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Thread: Flying over Canada to Alaska with a gun

  1. #1
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    Default Flying over Canada to Alaska with a gun

    I will be flying up to the Arctic Circle next month from San Diego Via Alaska and I understand a gun is a required part of the survival gear... However, I know you can't bring a gun into Canada from the US. Will the Canadians allow you to fly over Canada without stopping? if they make you stop will they permit you to keep the gun or is it a first class ticket to jail?Any other tips/suggestions would be appreciated.Thanks!

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    This answer is from: http://www.pilotsofamerica.com/forum...ad.php?t=19907

    Answer:
    U.S. and Canadian customs permit aircraft to overfly the respective countries and return to the original country of departure without reporting to customs. Overflights that originate and end in the United States require that the pilot file and activate a VFR or IFR flight plan. Pilots should write "Canadian overflight—no landing" in the remarks section of the flight plan. A Mode A and C transponder is currently required by the U.S. government to cross the U.S. border in either direction, inbound or outbound. You must also be in communication with a U.S. ATC agency before crossing the border. Sport pilots are not allowed to conduct this type of overflight operation without prior authorization because the certificate does not meet ICAO and Canadian rules. Interested in more information on international operations? Visit our International Flying section online.
    Also from: http://www.aopa.org/members/pic/intl/canada/
    The following:
    Overflights

    Overflights that originate and end in the United States require that the pilot must file a flight plan, and Canadian regulations must be observed when flying in Canadian airspace. Write “Canada overflight” in the remarks section of the flight plan.
    Note: The Canadian government now charges U.S.-registered aircraft for ATC services based on the aircraft certified gross weight. The current fee as of March 2009 is $17.00 CAN per quarter for aircraft under 2 metric tons (4,410 lb gross) and $56.75 for aircraft between 2 and 3 metric tons (up to 6,614 lb gross). See the NavCanada Web site for details for aircraft in higher weight classes. Also, weight-based fees for use of the airport terminal may apply at some airports.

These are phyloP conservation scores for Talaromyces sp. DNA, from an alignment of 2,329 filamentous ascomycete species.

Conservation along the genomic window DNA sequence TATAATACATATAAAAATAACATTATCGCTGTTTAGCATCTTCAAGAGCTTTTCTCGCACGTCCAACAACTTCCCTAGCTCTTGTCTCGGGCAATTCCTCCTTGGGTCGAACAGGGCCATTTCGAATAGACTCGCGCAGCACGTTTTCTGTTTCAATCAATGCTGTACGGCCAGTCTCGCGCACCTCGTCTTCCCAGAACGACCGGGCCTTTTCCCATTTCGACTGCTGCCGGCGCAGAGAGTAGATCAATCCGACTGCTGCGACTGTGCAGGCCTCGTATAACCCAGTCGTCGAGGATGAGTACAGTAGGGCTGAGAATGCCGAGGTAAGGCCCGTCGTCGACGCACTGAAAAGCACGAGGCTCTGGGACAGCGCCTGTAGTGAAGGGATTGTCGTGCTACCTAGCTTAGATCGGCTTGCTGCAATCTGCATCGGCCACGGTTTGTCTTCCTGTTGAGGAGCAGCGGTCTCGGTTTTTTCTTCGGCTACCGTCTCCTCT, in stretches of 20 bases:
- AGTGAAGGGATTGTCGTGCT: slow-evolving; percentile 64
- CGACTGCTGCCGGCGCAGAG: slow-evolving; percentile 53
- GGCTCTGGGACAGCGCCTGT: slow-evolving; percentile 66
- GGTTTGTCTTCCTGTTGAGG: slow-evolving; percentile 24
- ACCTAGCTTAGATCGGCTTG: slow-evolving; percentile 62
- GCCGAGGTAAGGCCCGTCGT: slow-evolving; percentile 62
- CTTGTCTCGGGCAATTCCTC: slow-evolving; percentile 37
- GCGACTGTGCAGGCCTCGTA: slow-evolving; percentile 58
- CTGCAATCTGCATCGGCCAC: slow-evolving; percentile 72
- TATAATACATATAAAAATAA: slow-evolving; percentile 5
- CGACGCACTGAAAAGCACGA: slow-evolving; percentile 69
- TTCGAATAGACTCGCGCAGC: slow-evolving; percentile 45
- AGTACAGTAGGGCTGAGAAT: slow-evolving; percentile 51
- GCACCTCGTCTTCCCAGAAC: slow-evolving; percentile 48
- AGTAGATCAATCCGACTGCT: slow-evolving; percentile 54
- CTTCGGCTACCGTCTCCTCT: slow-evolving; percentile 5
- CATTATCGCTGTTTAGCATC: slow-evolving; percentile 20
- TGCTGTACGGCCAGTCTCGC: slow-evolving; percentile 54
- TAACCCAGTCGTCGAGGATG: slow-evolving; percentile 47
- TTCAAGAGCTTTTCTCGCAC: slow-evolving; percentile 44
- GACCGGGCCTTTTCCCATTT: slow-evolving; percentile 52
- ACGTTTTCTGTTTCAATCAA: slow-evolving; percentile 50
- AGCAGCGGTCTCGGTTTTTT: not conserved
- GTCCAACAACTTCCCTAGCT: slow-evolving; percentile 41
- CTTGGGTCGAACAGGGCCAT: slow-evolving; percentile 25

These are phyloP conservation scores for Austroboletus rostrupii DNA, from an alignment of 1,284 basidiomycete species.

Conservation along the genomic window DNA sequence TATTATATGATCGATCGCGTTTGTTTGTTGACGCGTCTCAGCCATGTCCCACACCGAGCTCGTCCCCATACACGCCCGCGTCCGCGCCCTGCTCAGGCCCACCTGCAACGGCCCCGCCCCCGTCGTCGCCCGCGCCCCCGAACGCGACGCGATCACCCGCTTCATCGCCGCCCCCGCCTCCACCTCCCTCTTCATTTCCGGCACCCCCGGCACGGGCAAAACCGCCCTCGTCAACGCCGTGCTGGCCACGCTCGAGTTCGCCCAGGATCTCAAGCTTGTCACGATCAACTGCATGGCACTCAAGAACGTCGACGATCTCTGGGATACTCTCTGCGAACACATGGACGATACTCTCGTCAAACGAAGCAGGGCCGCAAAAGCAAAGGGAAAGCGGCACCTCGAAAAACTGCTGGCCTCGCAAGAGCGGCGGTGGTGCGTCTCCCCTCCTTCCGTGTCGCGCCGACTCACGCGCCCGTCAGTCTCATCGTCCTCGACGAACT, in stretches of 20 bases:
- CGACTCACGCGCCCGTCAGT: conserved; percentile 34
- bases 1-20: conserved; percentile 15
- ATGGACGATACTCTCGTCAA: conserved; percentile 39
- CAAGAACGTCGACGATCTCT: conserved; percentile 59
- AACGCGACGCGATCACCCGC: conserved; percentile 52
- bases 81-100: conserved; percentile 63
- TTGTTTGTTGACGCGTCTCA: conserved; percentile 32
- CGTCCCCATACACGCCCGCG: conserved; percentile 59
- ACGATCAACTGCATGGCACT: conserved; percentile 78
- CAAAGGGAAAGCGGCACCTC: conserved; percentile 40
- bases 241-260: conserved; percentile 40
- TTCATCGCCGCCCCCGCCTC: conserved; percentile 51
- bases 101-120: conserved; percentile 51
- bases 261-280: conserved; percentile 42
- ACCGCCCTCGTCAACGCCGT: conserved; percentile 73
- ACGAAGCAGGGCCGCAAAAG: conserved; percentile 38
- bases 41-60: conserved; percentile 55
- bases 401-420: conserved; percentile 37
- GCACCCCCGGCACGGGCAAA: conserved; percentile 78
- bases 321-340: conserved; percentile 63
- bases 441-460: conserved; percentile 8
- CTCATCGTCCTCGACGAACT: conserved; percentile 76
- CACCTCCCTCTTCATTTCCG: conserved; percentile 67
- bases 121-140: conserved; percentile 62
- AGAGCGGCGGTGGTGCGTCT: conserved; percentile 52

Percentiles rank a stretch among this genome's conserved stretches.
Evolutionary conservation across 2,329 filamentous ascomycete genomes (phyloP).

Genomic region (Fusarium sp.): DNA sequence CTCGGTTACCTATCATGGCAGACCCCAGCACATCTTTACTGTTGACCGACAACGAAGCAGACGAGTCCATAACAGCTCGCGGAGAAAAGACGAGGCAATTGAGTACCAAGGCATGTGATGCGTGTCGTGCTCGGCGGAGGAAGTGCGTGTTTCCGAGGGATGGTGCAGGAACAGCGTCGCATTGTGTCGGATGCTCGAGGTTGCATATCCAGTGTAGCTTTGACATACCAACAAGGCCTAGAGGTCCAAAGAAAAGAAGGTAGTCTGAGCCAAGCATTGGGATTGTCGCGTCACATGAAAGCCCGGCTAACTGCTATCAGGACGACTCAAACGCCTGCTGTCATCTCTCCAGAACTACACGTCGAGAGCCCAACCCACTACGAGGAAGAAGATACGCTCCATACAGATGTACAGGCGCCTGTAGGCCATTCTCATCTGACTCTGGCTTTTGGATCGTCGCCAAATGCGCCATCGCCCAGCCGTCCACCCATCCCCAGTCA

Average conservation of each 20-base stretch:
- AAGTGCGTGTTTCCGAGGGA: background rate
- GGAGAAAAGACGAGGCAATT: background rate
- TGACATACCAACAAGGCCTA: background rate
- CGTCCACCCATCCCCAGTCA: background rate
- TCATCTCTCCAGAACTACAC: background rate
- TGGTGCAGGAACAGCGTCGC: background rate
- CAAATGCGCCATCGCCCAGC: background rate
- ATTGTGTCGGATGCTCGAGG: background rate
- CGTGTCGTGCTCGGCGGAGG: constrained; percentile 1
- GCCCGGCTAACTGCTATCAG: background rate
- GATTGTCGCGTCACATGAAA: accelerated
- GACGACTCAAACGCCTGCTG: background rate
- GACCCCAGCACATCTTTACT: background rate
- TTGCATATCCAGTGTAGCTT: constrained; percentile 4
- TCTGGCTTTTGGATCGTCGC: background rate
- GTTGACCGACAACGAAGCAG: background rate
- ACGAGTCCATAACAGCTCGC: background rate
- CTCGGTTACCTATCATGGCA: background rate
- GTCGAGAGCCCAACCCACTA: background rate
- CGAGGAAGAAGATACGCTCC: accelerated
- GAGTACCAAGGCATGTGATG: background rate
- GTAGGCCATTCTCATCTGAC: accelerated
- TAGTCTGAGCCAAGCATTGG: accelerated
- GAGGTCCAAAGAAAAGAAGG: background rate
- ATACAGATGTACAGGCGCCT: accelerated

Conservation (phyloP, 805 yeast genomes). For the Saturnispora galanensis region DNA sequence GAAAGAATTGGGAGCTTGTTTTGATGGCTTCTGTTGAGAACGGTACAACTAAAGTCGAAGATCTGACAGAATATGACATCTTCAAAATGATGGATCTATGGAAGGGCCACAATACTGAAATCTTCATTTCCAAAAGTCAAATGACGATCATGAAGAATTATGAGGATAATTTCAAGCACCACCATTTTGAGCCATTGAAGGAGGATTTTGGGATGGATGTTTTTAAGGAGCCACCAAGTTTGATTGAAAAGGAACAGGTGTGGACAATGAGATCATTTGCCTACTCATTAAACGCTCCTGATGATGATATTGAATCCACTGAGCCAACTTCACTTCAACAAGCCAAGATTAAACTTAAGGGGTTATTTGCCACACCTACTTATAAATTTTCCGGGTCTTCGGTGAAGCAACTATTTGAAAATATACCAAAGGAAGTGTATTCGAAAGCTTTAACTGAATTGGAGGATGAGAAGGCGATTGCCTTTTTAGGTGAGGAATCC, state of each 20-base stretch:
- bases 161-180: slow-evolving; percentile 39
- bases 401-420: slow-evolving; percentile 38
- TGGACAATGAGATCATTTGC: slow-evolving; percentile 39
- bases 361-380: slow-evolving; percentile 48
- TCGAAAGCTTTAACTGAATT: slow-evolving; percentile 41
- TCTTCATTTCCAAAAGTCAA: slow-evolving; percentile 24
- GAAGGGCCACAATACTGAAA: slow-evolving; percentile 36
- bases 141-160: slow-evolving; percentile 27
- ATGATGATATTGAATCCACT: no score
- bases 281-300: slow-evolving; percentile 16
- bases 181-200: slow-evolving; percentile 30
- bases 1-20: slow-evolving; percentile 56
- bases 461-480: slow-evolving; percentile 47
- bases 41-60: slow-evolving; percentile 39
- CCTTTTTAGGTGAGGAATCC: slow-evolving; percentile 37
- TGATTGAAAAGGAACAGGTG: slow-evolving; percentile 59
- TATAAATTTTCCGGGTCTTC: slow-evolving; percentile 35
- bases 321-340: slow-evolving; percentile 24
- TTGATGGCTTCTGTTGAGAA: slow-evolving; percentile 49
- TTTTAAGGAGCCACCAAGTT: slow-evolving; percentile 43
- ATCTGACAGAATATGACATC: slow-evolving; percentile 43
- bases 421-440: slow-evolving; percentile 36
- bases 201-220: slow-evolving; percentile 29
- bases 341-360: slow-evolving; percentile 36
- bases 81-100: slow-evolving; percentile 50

eAPIS is not required for overflights.

  3. #3

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    Things like sport rifles (5 shot max capacity), and shotguns are not a problem. You simply declare them at the border and fill out a form. There is official info here.
    http://www.cbsa-asfc.gc.ca/publications/pub/bsf5044-eng.html

    Also here.
    http://usgovinfo.about.com/library/weekly/aa012601a.htm

    T
    hings like handguns, assault rifles, are a big problem. A 5 shot 30-06 bolt action rifle is simply a matter of declaring it. Minimum barrel length is i believe 18".

  4. #4

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    There is also a $25 Canadian fee.

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    Quote Originally Posted by rdel66@yahoo.com View Post
    I understand a gun is a required part of the survival gear...
    1. I don't believe that's the case anymore.

    2. If you overfly and you have to land because of wx/maintenance issue/whatever with a handgun, you are screwed.

  6. #6
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    Don't know about post 9/11, but flyers used to be able to declare a pistol on the way into Canada, at which time the Feds.ca would seal your iron in a plastic bag. You then showed the the sealed bag on your way out and that was it. Did a 44 mag that way for a Super Cub trip a few years back. But if you forgot to get credit for the sealed packed upon exit, then their computers would give you credit for gun smuggling and you'd see the inside of a slammer when next visiting Canada. Truth is, you could sneak a round or two into the chamber thru a small hole in the plastic bag while in bear country. But that was then and now is now. Also, check out the barrel length. I have a 30-30 carbine that sure doesn't look like a pistol to me, but is less than Canada's 26 inch limit. Almost caused a international crisis but for an extraordinarily good natured Fed.Canuck. Unfortunately, such authoritative dispositions seem rare these days. That too was then and now is now.

  7. #7
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    "However, I know you can't bring a gun into Canada from the US."

    Not true. Follow the link to the RCMP web site.

    http://www.rcmp-grc.gc.ca/cfp-pcaf/f...visite-eng.htm

  8. #8

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    Like to add. The $25 Canadian is only if you plan on carrying it for protection from bears while staying in Canada. If you are only transporting the firearm thru to Alaska, I don't think there is a fee.

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